This value on status demonstration is taken into the form of seat positions. For instance, Confucius believed that the eastward seat of the table is regarded as the most honourable, and that the seat facing the door holds the most venerable status of all. Next, the second most prestigious individual would be seated opposite the first, the third sits adjacent to the first seat, and the fourth next to the second.
Another form of this hierarchical dining etiquette was the order of eating. As much as the seating position demonstrates the status an individual holds, the order in which you are placed to eat indicates your social status within that group. This explains why younger members were expected to start eating only after their superiors started and to stop eating only when the superiors did.
However, these were not just it. There are still many more rules, especially those concerning serving and eating of food, that guests and hosts are expected to comply. Serving etiquette, for example, takes into account the exact location and angle a dish should point. Types of the dish or food have their particular position on the table that is required to be followed. For example, rice is to be placed on the left hand side of a guest, soup to the right, meat farther away, and drinks, sauce and dressing within easy reach. Furthermore, the serving etiquette also requires servers to serve the most delicate part of the dish towards the individual holding the most significant role, since the direction was a further indication of one's status.
Because Confucius highly respected food and eating as a means to promote health and cultivate social relationships, he prescribed etiquette for assisting diner to balance the self while demonstrating respect for the food being consumed. This is why, for Confucius, gulping, pouring slurping and picking teeth during meal were simply prohibited. Feeling exhausted already with the strict rules Confucius has? There is even more! Even to the smallest detail like the use of chopstick, Confucius has something to say.
It is believed that chopsticks should not be used upside down, nor placed vertically into a dish. Even pushing a dish with chopsticks and using them as forks by poking the dish are taboo. It is expected of the diners as well to only place their chopsticks during a meal, lengthways and on their right hand side.
Seat positions, placement of the dishes, use of utensils, and other social etiquettes enliven the ritual of having meals with family and friends.
Naming of Dishes
There are the names of certain dishes in Chinese cuisine today which are also exclusive and closely linked to Confucius's ideologies and way of life. An example of this would be a dish called “Gingko Poetry Rites”. All thanks to a descendant of Confucius (the 53rd generation to be precise) called Yan Sheng, a dish originally called “Honey Gingko” was renamed. The reason for this was because Yan Sheng had come to discover that the gingko nuts used to make this exquisite dish were picked from trees grown in front of the poetry hall in the Confucius Temple. Hence Yan Sheng decided to adopt this peculiar name in memory of his great ancestor and to honour the practices Confucius adopted in teaching his son, Kong Li, about poetry and virtue. Therefore, the naming of a dish was highly valued by Confucius as this is evident from his idea of incorporating the anecdotes and historical background behind the dish to its name. This way, a meal becomes not just a meal, but a significant cultural experience for the diner.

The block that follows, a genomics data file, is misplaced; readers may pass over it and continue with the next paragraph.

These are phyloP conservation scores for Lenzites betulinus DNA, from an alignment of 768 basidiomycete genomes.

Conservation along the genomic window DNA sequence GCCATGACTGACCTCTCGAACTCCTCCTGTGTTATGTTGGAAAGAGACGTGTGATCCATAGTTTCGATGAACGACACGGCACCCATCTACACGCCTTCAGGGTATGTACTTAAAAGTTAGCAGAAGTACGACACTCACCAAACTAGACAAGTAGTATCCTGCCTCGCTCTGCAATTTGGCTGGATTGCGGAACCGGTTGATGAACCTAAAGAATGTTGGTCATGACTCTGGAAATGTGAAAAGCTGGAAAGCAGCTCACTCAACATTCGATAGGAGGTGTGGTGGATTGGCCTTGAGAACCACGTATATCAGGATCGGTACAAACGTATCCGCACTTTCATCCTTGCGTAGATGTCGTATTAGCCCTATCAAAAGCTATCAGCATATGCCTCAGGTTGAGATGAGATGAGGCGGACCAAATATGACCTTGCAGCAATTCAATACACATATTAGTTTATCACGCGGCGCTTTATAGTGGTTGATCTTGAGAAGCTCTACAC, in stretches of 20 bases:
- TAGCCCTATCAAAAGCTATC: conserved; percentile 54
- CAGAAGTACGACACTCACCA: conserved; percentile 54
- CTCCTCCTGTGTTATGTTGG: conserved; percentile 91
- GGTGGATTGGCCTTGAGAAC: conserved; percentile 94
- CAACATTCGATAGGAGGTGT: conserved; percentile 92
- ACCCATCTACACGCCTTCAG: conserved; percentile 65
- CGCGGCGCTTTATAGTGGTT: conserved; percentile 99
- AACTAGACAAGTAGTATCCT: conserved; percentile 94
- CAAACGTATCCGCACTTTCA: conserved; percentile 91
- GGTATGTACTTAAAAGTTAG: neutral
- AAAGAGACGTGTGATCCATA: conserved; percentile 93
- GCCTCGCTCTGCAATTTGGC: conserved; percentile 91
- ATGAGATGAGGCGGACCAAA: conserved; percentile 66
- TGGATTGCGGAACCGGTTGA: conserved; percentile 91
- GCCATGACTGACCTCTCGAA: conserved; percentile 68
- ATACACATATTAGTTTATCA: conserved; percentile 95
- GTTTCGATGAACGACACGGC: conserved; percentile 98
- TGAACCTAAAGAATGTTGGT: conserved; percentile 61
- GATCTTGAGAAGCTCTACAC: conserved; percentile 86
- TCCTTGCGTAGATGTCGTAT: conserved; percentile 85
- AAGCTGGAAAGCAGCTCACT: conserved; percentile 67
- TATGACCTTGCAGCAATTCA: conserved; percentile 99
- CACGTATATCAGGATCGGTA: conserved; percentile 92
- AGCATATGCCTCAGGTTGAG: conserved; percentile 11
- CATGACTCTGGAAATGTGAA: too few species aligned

The way in which Confucius’s family cuisine and styles could have possibly developed were a result of frequent visits by very important people during his time. This included emperors, high-ranking officials and other distinguished guests to his home. Confucius was therefore given the chance to create their very own approach to formal cuisine because many banquets, ceremonies and royal commemorations were held there. As a result, cooking, eating, dining and banqueting were a commonly utilised craft equivalent to good and ethical government in traditional China.
Confucius strongly believed in the creative art of cooking and the pleasures from food in life, and his teaching can still be seen in the way Chinese cuisine is prepared today. He largely recognised cooking as a form of artistry and his teachings concerning cooking techniques and table etiquettes are still thought of as an integral part of Chinese food culture. It is undeniable that Confucius' teachings were observed very carefully, but one must also acknowledge that it was his immense love and huge respect of good food which has played an essential role in influencing the Chinese way of life.
So to this day - all thanks to the man - no matter what background one comes from, the love of good food typically becomes a meaningful element of Chinese living.